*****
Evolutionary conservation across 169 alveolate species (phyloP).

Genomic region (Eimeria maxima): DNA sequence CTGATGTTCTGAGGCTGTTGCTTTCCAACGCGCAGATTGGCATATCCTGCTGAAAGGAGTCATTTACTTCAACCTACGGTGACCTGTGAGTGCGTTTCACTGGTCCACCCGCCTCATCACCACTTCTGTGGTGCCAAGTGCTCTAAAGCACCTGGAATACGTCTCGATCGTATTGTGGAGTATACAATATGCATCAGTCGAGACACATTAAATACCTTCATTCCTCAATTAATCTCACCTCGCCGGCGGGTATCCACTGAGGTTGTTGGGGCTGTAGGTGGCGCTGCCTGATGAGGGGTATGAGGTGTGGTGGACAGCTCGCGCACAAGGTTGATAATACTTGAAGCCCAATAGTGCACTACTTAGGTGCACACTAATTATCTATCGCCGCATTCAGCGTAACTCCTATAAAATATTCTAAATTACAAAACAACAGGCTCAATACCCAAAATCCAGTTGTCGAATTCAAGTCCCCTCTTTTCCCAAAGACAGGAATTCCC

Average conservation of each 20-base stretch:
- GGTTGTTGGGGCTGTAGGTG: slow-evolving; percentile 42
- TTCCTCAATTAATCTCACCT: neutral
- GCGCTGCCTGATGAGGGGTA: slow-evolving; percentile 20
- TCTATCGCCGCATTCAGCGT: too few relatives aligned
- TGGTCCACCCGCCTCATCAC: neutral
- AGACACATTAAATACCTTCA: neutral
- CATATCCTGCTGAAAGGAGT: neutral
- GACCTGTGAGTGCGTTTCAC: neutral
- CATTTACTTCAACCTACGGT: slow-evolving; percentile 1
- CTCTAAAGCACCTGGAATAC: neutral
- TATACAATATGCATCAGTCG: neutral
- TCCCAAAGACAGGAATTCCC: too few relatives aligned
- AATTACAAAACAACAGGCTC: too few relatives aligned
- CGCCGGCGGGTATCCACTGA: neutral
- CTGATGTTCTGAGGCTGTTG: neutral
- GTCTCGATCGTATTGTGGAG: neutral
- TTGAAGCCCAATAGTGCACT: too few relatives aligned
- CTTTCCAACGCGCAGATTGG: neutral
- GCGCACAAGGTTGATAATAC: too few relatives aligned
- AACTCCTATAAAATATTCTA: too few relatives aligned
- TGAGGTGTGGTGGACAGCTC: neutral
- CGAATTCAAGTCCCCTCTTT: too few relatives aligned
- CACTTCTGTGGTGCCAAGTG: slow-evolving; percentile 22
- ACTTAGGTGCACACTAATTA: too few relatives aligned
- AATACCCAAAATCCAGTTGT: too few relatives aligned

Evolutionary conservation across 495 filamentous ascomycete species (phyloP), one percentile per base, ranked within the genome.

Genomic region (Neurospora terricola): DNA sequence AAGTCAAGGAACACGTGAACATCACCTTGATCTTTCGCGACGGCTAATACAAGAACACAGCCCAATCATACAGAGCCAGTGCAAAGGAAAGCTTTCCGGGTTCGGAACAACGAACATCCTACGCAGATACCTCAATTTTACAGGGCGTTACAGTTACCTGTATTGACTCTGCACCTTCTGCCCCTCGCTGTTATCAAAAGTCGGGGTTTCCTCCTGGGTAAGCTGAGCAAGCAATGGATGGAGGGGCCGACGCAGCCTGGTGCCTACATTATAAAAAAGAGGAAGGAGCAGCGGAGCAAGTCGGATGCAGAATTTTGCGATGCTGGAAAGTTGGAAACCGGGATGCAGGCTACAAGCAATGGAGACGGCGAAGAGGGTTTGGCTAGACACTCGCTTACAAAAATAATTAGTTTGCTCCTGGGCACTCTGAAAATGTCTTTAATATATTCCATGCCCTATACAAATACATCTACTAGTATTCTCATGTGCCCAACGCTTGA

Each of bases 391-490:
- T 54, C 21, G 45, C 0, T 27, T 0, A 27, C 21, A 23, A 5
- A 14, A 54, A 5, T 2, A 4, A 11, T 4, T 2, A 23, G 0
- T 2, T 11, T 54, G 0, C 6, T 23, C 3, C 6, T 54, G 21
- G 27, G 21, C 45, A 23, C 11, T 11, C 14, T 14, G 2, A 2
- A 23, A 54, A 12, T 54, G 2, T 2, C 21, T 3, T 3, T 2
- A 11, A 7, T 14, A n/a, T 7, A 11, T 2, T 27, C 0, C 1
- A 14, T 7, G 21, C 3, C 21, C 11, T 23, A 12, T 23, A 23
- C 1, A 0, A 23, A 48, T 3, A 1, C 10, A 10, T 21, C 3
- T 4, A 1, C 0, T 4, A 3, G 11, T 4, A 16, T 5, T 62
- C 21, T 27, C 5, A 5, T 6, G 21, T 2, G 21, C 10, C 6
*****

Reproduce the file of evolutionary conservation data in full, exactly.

Evolutionary conservation across 169 alveolate species (phyloP).

Genomic region (Eimeria maxima): DNA sequence CTGATGTTCTGAGGCTGTTGCTTTCCAACGCGCAGATTGGCATATCCTGCTGAAAGGAGTCATTTACTTCAACCTACGGTGACCTGTGAGTGCGTTTCACTGGTCCACCCGCCTCATCACCACTTCTGTGGTGCCAAGTGCTCTAAAGCACCTGGAATACGTCTCGATCGTATTGTGGAGTATACAATATGCATCAGTCGAGACACATTAAATACCTTCATTCCTCAATTAATCTCACCTCGCCGGCGGGTATCCACTGAGGTTGTTGGGGCTGTAGGTGGCGCTGCCTGATGAGGGGTATGAGGTGTGGTGGACAGCTCGCGCACAAGGTTGATAATACTTGAAGCCCAATAGTGCACTACTTAGGTGCACACTAATTATCTATCGCCGCATTCAGCGTAACTCCTATAAAATATTCTAAATTACAAAACAACAGGCTCAATACCCAAAATCCAGTTGTCGAATTCAAGTCCCCTCTTTTCCCAAAGACAGGAATTCCC

Average conservation of each 20-base stretch:
- GGTTGTTGGGGCTGTAGGTG: slow-evolving; percentile 42
- TTCCTCAATTAATCTCACCT: neutral
- GCGCTGCCTGATGAGGGGTA: slow-evolving; percentile 20
- TCTATCGCCGCATTCAGCGT: too few relatives aligned
- TGGTCCACCCGCCTCATCAC: neutral
- AGACACATTAAATACCTTCA: neutral
- CATATCCTGCTGAAAGGAGT: neutral
- GACCTGTGAGTGCGTTTCAC: neutral
- CATTTACTTCAACCTACGGT: slow-evolving; percentile 1
- CTCTAAAGCACCTGGAATAC: neutral
- TATACAATATGCATCAGTCG: neutral
- TCCCAAAGACAGGAATTCCC: too few relatives aligned
- AATTACAAAACAACAGGCTC: too few relatives aligned
- CGCCGGCGGGTATCCACTGA: neutral
- CTGATGTTCTGAGGCTGTTG: neutral
- GTCTCGATCGTATTGTGGAG: neutral
- TTGAAGCCCAATAGTGCACT: too few relatives aligned
- CTTTCCAACGCGCAGATTGG: neutral
- GCGCACAAGGTTGATAATAC: too few relatives aligned
- AACTCCTATAAAATATTCTA: too few relatives aligned
- TGAGGTGTGGTGGACAGCTC: neutral
- CGAATTCAAGTCCCCTCTTT: too few relatives aligned
- CACTTCTGTGGTGCCAAGTG: slow-evolving; percentile 22
- ACTTAGGTGCACACTAATTA: too few relatives aligned
- AATACCCAAAATCCAGTTGT: too few relatives aligned

Evolutionary conservation across 495 filamentous ascomycete species (phyloP), one percentile per base, ranked within the genome.

Genomic region (Neurospora terricola): DNA sequence AAGTCAAGGAACACGTGAACATCACCTTGATCTTTCGCGACGGCTAATACAAGAACACAGCCCAATCATACAGAGCCAGTGCAAAGGAAAGCTTTCCGGGTTCGGAACAACGAACATCCTACGCAGATACCTCAATTTTACAGGGCGTTACAGTTACCTGTATTGACTCTGCACCTTCTGCCCCTCGCTGTTATCAAAAGTCGGGGTTTCCTCCTGGGTAAGCTGAGCAAGCAATGGATGGAGGGGCCGACGCAGCCTGGTGCCTACATTATAAAAAAGAGGAAGGAGCAGCGGAGCAAGTCGGATGCAGAATTTTGCGATGCTGGAAAGTTGGAAACCGGGATGCAGGCTACAAGCAATGGAGACGGCGAAGAGGGTTTGGCTAGACACTCGCTTACAAAAATAATTAGTTTGCTCCTGGGCACTCTGAAAATGTCTTTAATATATTCCATGCCCTATACAAATACATCTACTAGTATTCTCATGTGCCCAACGCTTGA

Each of bases 391-490:
- T 54, C 21, G 45, C 0, T 27, T 0, A 27, C 21, A 23, A 5
- A 14, A 54, A 5, T 2, A 4, A 11, T 4, T 2, A 23, G 0
- T 2, T 11, T 54, G 0, C 6, T 23, C 3, C 6, T 54, G 21
- G 27, G 21, C 45, A 23, C 11, T 11, C 14, T 14, G 2, A 2
- A 23, A 54, A 12, T 54, G 2, T 2, C 21, T 3, T 3, T 2
- A 11, A 7, T 14, A n/a, T 7, A 11, T 2, T 27, C 0, C 1
- A 14, T 7, G 21, C 3, C 21, C 11, T 23, A 12, T 23, A 23
- C 1, A 0, A 23, A 48, T 3, A 1, C 10, A 10, T 21, C 3
- T 4, A 1, C 0, T 4, A 3, G 11, T 4, A 16, T 5, T 62
- C 21, T 27, C 5, A 5, T 6, G 21, T 2, G 21, C 10, C 6